LONDON (AP) — Multinational companies including Amazon, Marriott and Hilton on Monday pledged to hire more than 13,000 refugees, including Ukrainian women who fled the war with Russia.over the next three years in Europe.
Just before World Refugee Day on Tuesday, more than 40 companies said they would hire, continue to work or train a total of 250,000 refugees, of whom 13,680 get direct jobs in those companies.
“Each number is the story of an individual family who left everything, searching for safety, seeking protection, wanting to be able to rebuild as quickly as possible,” said Kelly Clements, Deputy High Commissioner for Refugees. “So the commitments that companies will make on Monday are absolutely essential.”
It says 110 million people have been displaced worldwideWith an estimated 12 million Ukrainians, nearly half of them live in Europe after the continent’s largest refugee movement since World War II.
The recruitment drive in Europe is organized by Tent Partnership for Refugees, a non-profit organization founded by Chobani CEO Hamdi Ulukaya that connects businesses and refugees, and will be unveiled at a rally in Paris. The group’s first summit in the US last year led to employment commitments for 22,725 refugees.
In the new round, Amazon leads the pack, pledging to hire at least 5,000 refugees over the next three years in Europe, followed by Marriott and Hilton with 1,500 each, Starbucks and ISS with 1,000 each, and smaller commitments from brands like Adidas and Starbucks. and L’Oreal, PepsiCo, and Hyatt.
“This is good for us as a company because the opportunity to add diversity to our workforce will continue to make us a stronger company,” said Ofori Agboka, Amazon’s vice president overseeing human resources. “With diversity brings innovation, creativity and different visions.”
He said the vast majority of jobs will be hourly roles in fulfillment and warehousing centers and in transportation and delivery.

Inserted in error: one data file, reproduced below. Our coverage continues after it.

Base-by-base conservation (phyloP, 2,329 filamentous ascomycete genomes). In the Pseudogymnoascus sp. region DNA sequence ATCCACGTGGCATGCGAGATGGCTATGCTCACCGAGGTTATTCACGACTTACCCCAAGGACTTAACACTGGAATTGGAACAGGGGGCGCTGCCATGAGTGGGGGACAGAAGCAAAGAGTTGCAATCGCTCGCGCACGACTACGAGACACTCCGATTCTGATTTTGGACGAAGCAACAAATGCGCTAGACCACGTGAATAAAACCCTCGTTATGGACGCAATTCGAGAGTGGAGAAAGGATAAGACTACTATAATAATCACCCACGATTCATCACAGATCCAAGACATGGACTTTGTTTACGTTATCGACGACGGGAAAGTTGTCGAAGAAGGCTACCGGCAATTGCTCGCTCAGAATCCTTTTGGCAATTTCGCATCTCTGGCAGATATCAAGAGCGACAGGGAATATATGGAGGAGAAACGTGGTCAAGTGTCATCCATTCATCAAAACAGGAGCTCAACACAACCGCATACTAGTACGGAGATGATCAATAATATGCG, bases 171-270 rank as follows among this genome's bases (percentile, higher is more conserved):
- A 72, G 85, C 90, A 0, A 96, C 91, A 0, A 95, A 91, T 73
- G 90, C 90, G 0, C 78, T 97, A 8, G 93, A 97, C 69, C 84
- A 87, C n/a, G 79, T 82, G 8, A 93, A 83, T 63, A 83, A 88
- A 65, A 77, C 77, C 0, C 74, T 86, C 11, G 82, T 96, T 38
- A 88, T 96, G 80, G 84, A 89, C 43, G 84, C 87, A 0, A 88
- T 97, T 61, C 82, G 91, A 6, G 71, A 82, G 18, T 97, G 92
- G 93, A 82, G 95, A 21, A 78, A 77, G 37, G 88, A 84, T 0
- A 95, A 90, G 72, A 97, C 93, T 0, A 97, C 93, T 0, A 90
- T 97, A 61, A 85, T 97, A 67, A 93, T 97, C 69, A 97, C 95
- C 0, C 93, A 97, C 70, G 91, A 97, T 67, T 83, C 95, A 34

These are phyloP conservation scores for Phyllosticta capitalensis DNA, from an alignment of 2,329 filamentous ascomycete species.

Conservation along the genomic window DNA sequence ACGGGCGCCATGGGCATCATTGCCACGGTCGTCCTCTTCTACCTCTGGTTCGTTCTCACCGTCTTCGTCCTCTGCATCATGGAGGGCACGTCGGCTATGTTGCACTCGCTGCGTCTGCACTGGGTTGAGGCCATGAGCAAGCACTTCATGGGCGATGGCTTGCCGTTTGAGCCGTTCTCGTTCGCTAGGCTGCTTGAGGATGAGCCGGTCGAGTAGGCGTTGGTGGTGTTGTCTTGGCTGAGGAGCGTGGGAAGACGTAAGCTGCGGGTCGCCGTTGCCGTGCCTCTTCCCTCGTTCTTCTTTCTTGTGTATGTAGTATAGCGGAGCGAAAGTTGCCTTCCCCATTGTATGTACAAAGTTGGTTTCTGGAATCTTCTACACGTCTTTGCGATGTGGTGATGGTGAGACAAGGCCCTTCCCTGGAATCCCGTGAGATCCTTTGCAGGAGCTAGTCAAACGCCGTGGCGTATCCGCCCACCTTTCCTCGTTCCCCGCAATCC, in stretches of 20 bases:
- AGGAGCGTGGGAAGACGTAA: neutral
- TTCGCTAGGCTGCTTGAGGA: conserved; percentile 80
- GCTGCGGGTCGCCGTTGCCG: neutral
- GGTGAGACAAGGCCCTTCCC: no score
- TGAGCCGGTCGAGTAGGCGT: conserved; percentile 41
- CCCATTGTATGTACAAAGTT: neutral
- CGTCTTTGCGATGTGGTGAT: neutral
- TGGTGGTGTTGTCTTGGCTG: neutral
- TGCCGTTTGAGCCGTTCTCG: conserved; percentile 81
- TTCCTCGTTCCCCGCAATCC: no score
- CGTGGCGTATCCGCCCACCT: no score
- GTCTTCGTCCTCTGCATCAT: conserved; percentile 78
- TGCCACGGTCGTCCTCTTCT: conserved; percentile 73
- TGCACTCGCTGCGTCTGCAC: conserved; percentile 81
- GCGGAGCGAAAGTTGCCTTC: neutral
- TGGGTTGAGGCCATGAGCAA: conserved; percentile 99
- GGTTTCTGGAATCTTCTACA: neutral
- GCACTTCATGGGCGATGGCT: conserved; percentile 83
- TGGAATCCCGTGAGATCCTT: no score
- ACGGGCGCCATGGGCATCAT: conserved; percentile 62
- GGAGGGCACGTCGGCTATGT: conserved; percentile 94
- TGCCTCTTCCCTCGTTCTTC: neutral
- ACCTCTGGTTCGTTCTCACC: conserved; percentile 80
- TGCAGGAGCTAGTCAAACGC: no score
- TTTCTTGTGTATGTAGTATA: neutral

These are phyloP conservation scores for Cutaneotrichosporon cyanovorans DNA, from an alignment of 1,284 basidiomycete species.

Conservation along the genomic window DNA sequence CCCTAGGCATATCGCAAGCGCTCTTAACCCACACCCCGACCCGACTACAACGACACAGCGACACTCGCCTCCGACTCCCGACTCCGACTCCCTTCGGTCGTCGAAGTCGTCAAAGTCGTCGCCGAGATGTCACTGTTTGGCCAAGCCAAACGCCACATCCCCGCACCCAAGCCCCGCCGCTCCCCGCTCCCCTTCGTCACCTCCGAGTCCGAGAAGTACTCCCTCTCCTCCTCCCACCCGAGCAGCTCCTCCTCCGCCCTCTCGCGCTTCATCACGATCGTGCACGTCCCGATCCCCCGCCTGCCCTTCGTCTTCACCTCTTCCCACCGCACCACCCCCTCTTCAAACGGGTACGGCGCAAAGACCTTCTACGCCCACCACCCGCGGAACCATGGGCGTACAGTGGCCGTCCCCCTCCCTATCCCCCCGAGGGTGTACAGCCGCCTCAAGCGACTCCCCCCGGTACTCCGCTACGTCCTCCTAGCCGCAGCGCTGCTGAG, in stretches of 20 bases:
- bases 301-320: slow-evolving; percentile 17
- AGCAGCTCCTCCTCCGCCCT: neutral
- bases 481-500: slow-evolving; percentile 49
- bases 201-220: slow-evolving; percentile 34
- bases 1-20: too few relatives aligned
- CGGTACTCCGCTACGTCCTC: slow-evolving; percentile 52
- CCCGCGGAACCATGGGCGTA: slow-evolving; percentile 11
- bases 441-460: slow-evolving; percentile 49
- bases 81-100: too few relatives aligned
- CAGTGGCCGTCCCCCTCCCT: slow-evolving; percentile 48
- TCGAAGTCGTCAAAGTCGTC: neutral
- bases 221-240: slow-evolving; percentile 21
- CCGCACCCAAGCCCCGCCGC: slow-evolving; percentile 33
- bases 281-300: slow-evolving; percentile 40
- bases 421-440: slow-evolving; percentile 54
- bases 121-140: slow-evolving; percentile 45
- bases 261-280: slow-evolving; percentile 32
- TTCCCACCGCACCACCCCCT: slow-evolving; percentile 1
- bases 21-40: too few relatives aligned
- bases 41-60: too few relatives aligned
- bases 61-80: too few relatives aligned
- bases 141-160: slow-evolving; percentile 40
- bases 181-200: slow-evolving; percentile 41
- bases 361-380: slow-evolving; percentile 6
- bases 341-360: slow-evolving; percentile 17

Amazon announced 27,000 jobs Earlier this year, part of a wave of layoffs after tech companies ramped up hiring during the COVID-19 pandemic. Agboka said these layoffs primarily affected paid office jobs.
Daria Sidehi-Volchenko fled Kiev last year and now works in Warsaw, Poland, as a senior program manager for Amazon Web Services, which provides free technical training to Ukrainians. She says about 40% of the participants in the program have no technical background.
“I went through the same way as many of our learners…” she said. “I had to learn, and I obliged in my interview. Well, if we can agree and I can start working for you, I promise you Polish and I promise you skills,” I said. Technology.”
More than a year ago, Sedihi Volchenko woke up to the blasts of the Russian invasion.
“I was terrified. I was so afraid for Ukraine, for the nation, for the future, for my own life,” she said. “But it was also a shocking moment when I realized that everything in my life was changing.”
She began to live in the basements, but left when the Russian forces approached Kiev. I drove 40 hours to get to Moldova, thankful that “she didn’t drive on a single land mine and no one shot my car.”
I went to Poland to find work, and embarked on the IT track after working as a project manager for government ministries and as an economist in Ukraine.
Companies hope that refugees will be able to meet employment needs after the economy recovers from the pandemic. In Europe, unemployment is at an all time low Since the introduction of the euro currency in 1999.
“We are seeing record levels of demand for our properties in many markets here in Europe,” said Marriott International CEO Anthony Capuano. “And so we are recruiting aggressively to make sure we are able to accommodate our guests as demand increases.”
Marriott jobs will largely be hourly positions such as housekeepers, kitchen staff, and front desk attendants.
European countries have welcomed the Ukrainians, and while Clements praised the opening of schools, workplaces and other opportunities for them, she said the same should be offered to others fleeing conflict. and crises in places like Syria, Sudan and Afghanistan.
Sedihi-Volchenko knows the challenges awaiting refugees, even as some companies offer help with language skills, counseling and training. Job listings can be difficult to decipher, and like them, they may have trouble securing a stable Internet connection or work clothes.
“It’s important to give the refugee enough time to learn the language, but the person can start working because if you have experience in IT systems or finance or project management or any other field, of course, you understand, it’s not so much about the language,” she said. Understand work flow.
Follow AP coverage of the war in Ukraine: https://apnews.com/hub/russia-ukraine
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